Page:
The study, which lasted many years, set out to learn whether BS had a better effect on subsequent gout and higher uric acid compared to conventional gout treatment among obese people.

Bariatric surgery operations Here is a simple description of the three BS operations in the study. (There are others). They have somewhat obscure names like gastric bypass, gastric sleeve and gastric banding.

Gastric by-pass and gastric sleeve include stomach stapling procedures (aka vertical banded gastroplasty). This reduces the size of the used stomach. At the same time, your appetite falls.

Stomach stapling is an intrinsic part of some Bariatric Surgery operations.Here's simple picture of what it is.

In gastric banding (aka lap band) - an inflatable belt (band) is positioned around the top part of the stomach. This also reduces its size and thus the amount of food it holds. So you eat less food and fewer calories and lose weight. In gastric by-pass, the second procedure in it, is that part of the intestines and the lower stomach are also by-passed, so the remaining intestines absorb fewer calories. The gastric sleeve operation just staples the stomach.

After these surgeries, a person can only eat 3/4 to 1 cup of food for a meal, but will still feel full.

Gastric band on the top part of the stomach. Note the gadget to inflate/deflate it.

How successful was bariatric surgery for gout in the Swedish study ?

Just about half the experiment’s participants underwent bariatric surgery operations. At the beginning none of the trialists (both those undertaking surgery and those who were not), had gout. The key question - were those on whom BS was performed less likely to get gout during subsequent time than those who had not ?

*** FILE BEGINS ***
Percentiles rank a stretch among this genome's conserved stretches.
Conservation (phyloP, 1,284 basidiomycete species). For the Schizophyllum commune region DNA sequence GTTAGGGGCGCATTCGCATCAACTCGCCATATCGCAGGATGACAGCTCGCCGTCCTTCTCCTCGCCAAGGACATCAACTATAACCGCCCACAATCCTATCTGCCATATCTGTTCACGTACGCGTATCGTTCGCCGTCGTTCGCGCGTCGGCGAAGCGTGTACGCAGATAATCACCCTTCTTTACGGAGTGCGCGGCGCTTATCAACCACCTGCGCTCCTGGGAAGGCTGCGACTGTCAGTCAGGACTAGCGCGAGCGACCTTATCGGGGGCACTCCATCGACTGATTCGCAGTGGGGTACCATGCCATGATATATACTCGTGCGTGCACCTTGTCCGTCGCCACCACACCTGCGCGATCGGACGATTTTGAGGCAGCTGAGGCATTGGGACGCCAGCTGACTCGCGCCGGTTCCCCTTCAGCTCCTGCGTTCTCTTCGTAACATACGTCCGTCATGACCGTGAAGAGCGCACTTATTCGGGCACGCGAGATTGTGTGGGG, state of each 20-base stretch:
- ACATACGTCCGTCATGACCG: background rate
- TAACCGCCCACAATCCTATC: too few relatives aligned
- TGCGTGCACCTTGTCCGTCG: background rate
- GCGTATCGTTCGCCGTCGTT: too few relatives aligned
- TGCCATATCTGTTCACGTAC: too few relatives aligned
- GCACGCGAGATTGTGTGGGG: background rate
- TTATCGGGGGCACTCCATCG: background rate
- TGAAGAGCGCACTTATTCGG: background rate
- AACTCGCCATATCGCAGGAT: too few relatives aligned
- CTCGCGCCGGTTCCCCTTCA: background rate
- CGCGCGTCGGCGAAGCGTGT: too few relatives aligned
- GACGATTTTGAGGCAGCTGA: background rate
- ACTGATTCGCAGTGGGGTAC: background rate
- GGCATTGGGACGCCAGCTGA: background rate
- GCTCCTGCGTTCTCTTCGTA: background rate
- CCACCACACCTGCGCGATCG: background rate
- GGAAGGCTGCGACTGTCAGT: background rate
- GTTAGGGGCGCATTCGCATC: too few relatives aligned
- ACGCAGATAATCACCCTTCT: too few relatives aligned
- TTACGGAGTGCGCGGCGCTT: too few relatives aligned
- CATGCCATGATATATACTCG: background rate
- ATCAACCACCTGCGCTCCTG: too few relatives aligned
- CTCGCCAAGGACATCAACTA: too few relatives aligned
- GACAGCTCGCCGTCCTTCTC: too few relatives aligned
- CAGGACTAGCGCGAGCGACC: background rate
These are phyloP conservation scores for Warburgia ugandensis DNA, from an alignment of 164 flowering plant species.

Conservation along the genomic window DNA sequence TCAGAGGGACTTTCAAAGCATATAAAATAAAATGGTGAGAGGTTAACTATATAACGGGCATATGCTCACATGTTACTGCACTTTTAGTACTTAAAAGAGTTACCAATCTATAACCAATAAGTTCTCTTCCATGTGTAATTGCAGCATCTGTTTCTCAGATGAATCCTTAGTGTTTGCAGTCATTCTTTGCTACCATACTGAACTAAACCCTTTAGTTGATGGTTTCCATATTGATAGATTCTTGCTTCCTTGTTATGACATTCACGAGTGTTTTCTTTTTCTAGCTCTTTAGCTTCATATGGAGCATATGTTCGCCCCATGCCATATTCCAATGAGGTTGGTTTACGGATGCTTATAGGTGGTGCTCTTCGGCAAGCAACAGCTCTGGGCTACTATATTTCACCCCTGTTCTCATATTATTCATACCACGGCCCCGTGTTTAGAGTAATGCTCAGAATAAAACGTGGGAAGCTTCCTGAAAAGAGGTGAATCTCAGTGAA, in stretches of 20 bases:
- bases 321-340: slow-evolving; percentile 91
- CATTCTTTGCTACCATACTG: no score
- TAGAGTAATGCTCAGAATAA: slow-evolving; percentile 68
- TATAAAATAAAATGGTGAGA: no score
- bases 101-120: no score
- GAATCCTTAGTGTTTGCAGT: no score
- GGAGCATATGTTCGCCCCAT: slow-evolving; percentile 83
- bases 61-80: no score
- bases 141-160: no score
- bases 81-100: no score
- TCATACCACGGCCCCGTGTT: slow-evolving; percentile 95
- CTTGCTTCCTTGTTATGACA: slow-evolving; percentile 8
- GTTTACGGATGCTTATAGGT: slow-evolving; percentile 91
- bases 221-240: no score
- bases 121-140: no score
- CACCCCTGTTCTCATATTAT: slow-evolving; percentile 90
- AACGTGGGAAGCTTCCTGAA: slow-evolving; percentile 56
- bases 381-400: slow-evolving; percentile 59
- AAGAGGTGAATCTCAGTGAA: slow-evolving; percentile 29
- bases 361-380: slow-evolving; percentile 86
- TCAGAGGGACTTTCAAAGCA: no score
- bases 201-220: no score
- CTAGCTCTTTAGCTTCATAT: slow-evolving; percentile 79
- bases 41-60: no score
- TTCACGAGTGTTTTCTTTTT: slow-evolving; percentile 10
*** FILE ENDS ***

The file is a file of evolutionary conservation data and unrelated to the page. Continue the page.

So 1,982 patients who underwent bariatric surgery were compared with 1,999 matched obese participants who did not have surgery but practiced gout treatment such as diet and exercise, or even had no treatment at all. As mentioned, at the outset none had gout. But what happened as time went by? Over around 19 years of monitoring trialist-patients, it turned out that those who had bariatric surgery were 40% less likely to develop gout than the others.

More results were that the others - the controls, who did not have surgery – went through 201 "gout events" (probably flares) but those who had BS had fewer – 138 "gout events."

What about uric acid levels? The BS group were 53% less likely to have high uric acid – hyperuricaemia (hyperuricemia) which is a serum (blood) uric acid amount of 6.8 mg/dL and above.

Over time, 314 patients from the non surgery group developed hyperuricaemia but fewer, 188, from the surgery group developed it.

In the surgery group, after 2 years, the BMI (weight) had fallen 23%, but in the non surgery group there was no change. Post operation, and after 10 years, BMI had fallen 17% but in the non surgery group it went up 2%.

Did the type of bariatric surgery in this study affect the result? No. It didn’t matter which of the three sorts in this trial a patient had undergone.